In most cases they don’t know what exactly they want to change and even what they love, but are convinced they are born to do something bigger. That’s at least what they are told by the media and social networks. The Career Man has been thrown off from its pedestal and replaced by The Loving Entrepreneur.
The DWYL boom has made the lives of all those still working (or choosing to work) in the corporate sector miserable. You don’t want to create the new Facebook? Loser. You are pretty happy with knowing what you’ll be earning 3 years from now? Triple loser. You’ve turned 30 and haven’t created yet a multi-billion business, or at least a blog visited by a few hundred thousand readers a day? Your life is wasted.
There’s a clear reason why this is happening. Corporates failed at large to recognize and utilize multiple aspects of one’s personality. An ideal employee is a ‘function’, not a living human being. In the corporate viewpoint, he should only have a couple of qualities that help him do his routine job. Everything else is a distraction and is strongly discouraged by most corporate cultures, consciously or subconsciously.
People, however, don’t like to be put into boxes and seen as machines, even if they can act as such. They might not understand what is happening, but when they are underutilized and not encouraged to be their bigger selves, when they are not appreciated for who they are as humans, they get disengaged. They start intuitively looking for something that will make them feel whole and happy. And in this moment they get fed the tale of The Loving Entrepreneur.
I’m almost risking to become a social pariah to say that, but not everyone is fit to become an entrepreneur. It may sound weird to say that given that most of the work I do is with entrepreneurs and people who want to change their careers to something more fulfilling. But this is exactly the reason I’m saying this. Not everyone can be a Steve Jobs. And not everyone needs to, by the way.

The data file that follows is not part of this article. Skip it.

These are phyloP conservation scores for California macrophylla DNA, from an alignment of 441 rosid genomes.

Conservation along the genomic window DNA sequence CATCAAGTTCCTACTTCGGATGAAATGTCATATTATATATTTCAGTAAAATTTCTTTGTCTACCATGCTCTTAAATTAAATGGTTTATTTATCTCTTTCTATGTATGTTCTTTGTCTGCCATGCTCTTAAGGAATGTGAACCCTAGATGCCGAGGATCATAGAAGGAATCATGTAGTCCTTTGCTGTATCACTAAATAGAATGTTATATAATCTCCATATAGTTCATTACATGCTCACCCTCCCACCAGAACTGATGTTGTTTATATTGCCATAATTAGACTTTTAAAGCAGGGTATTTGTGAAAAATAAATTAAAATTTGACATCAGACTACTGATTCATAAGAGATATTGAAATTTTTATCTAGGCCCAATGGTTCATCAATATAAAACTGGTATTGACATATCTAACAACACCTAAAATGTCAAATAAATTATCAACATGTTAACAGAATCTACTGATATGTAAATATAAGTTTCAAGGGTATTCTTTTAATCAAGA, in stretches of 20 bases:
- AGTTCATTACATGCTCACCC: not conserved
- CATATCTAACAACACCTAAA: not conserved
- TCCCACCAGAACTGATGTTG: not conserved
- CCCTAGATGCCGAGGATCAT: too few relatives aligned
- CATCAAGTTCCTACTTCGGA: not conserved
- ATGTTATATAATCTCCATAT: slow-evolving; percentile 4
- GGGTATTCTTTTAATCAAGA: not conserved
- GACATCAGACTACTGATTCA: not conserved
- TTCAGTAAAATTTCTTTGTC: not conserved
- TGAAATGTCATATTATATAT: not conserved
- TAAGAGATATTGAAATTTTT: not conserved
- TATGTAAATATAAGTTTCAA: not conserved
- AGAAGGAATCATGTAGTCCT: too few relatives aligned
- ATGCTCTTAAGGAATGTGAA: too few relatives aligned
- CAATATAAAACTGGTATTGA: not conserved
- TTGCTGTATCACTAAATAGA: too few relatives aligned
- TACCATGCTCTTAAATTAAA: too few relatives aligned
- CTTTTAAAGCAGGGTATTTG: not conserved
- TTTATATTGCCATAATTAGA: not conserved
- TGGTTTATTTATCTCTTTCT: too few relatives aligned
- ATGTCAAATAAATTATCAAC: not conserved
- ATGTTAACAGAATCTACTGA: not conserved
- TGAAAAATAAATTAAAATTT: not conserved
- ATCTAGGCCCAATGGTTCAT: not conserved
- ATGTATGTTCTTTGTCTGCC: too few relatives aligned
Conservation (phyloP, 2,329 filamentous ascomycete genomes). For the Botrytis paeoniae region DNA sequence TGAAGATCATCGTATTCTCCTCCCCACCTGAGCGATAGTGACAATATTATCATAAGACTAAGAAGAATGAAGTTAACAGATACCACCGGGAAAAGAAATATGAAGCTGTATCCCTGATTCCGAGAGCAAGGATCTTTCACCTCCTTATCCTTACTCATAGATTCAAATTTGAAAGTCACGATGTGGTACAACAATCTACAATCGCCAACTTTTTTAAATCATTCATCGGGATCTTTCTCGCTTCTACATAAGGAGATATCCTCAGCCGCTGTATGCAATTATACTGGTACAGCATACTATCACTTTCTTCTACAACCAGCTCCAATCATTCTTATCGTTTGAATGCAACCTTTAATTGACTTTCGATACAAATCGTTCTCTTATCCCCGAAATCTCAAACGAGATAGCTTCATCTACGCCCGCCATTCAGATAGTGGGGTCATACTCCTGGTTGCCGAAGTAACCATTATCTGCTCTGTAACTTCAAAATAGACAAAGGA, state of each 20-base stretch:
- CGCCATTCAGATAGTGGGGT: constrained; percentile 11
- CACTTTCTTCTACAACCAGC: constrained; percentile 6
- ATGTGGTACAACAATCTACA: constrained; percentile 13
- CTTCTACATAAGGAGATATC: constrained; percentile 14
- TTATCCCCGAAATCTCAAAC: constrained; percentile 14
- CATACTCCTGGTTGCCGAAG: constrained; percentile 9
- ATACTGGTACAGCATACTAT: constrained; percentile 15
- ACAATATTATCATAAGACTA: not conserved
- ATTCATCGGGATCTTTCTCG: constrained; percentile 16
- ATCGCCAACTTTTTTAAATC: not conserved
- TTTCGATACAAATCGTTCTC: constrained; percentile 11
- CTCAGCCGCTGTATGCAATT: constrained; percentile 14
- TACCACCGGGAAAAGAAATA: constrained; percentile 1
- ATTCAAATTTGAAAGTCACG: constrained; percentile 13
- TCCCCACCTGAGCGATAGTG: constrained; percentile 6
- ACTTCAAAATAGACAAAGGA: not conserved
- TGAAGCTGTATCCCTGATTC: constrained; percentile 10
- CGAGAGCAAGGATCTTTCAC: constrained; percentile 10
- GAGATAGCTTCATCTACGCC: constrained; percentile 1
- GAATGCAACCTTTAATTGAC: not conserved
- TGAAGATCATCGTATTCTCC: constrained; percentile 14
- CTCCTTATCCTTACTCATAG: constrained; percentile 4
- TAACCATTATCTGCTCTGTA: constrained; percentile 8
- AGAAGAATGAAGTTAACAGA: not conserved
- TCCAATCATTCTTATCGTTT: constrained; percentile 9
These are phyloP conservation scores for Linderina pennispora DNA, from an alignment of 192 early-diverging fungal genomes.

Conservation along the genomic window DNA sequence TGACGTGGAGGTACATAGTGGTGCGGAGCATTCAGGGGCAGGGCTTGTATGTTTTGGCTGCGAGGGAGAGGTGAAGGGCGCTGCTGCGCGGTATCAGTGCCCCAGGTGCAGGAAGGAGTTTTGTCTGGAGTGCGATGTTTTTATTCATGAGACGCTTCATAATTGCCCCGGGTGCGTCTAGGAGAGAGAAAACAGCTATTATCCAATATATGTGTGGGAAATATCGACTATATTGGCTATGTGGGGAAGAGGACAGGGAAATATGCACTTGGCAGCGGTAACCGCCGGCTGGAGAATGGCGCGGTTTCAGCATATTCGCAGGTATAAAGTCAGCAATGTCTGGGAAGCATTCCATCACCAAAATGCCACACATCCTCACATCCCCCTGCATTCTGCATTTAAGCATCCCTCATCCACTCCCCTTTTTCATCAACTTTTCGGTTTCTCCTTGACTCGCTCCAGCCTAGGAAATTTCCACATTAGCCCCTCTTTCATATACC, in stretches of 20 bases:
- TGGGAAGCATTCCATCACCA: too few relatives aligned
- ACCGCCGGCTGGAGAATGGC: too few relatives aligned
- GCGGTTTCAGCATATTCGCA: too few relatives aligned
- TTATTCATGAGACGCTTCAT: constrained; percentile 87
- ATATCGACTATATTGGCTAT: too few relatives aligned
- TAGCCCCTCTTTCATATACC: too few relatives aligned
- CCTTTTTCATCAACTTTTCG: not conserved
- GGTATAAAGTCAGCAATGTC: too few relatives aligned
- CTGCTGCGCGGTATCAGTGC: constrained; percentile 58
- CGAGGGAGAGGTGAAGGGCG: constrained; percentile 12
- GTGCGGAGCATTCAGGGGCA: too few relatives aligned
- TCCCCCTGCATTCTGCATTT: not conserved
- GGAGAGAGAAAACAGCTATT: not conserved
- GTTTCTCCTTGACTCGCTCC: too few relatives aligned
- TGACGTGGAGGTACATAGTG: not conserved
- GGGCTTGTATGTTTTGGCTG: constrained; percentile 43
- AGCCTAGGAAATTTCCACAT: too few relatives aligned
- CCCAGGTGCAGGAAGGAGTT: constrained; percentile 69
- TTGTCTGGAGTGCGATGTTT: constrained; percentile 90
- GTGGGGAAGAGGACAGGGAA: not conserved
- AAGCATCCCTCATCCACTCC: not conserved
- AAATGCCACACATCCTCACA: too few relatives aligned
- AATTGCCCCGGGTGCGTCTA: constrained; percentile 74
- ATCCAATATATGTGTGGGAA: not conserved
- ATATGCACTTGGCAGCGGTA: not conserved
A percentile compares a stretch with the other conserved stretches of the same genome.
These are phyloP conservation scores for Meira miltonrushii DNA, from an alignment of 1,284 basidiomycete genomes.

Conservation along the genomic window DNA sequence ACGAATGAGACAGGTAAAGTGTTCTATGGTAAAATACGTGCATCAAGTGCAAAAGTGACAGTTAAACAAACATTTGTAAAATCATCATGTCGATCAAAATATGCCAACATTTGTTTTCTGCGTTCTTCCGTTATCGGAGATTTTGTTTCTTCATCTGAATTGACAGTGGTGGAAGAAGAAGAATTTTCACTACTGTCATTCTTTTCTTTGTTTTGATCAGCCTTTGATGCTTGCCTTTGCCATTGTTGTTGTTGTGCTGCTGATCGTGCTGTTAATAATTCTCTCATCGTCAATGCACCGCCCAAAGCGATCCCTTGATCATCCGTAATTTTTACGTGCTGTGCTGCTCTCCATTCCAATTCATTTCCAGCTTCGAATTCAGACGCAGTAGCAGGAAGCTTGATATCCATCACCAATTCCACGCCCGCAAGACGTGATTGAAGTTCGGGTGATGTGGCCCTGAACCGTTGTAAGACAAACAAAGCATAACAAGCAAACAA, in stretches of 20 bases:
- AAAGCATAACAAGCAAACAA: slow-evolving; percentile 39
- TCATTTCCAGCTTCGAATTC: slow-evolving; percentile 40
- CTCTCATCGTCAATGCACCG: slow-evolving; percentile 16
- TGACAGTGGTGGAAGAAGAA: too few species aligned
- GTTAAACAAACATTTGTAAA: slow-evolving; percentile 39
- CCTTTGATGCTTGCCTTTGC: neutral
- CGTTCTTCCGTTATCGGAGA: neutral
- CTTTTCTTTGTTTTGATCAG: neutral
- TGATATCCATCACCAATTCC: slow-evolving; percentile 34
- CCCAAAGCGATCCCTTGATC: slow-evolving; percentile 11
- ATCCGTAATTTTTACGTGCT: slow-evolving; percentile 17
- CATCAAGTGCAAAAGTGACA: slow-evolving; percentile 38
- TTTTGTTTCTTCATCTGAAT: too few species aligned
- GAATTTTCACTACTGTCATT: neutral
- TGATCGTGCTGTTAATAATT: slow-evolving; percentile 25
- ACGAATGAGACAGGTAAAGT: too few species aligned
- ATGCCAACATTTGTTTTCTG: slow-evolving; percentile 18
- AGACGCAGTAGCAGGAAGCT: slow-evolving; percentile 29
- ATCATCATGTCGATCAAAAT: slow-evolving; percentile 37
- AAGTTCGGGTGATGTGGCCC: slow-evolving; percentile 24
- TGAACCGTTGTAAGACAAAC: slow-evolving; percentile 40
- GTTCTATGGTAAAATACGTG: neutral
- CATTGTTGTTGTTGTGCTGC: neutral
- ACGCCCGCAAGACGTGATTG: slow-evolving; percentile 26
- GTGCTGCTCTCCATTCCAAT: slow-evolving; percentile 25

A recent article in The Guardian mentions that ‘doing what you love’ essentially is a privilege for the rich. In my opinion, it’s not simply about your income, but about managing your expectations and, mostly importantly, your ego.
Society is putting the pressure on us not only to do what you we love (which is nothing wrong in itself), but also get instantly successful with it, sell our product to the millions and be featured at least in Forbes, if not Techcrunch. And this is what makes the whole thing very dangerous. Entrepreneurship is not about success. It’s about trying and making mistakes, failing and starting again. If you are getting into it with an idea that you must succeed, you are putting yourself under an enormous pressure. Instead of being flexible and curious, you become rigid and attached to the success. Guess what: success never comes when you are demanding for it.
I worked with many clients who were very optimistic when they first got into doing what they loved, and a few months later came to me totally burned out. They litigated with their friends, because they didn’t find the support they were looking for. They lost some of their social connections because they kept spamming them on Facebook and Twitter telling everyone about their new venture. The clients were not signing up, or they were stupid. They were constantly frustrated because the world was not making everything ready for them. They stopped believing in themselves and in doing what they loved. This was the power of false expectations.
The truth is, nobody owes you anything. Entrepreneurship is about other people, and not yourself. It’s about making other people happy and fulfilled, not yourself. Doing what you love is YOUR own reward, and it might or might not be rewarded by other people. It will, if they share your passion, but they don’t have to. You do.
The Loving Entrepreneur doesn’t love himself. He loves other people.
Yes, you should follow your heart. But you should also use your head, and many other parts of your body.
The first step to doing something you really love and perhaps being successful in it is to ask yourself – apart from myself, who else can I make happy by doing what I love?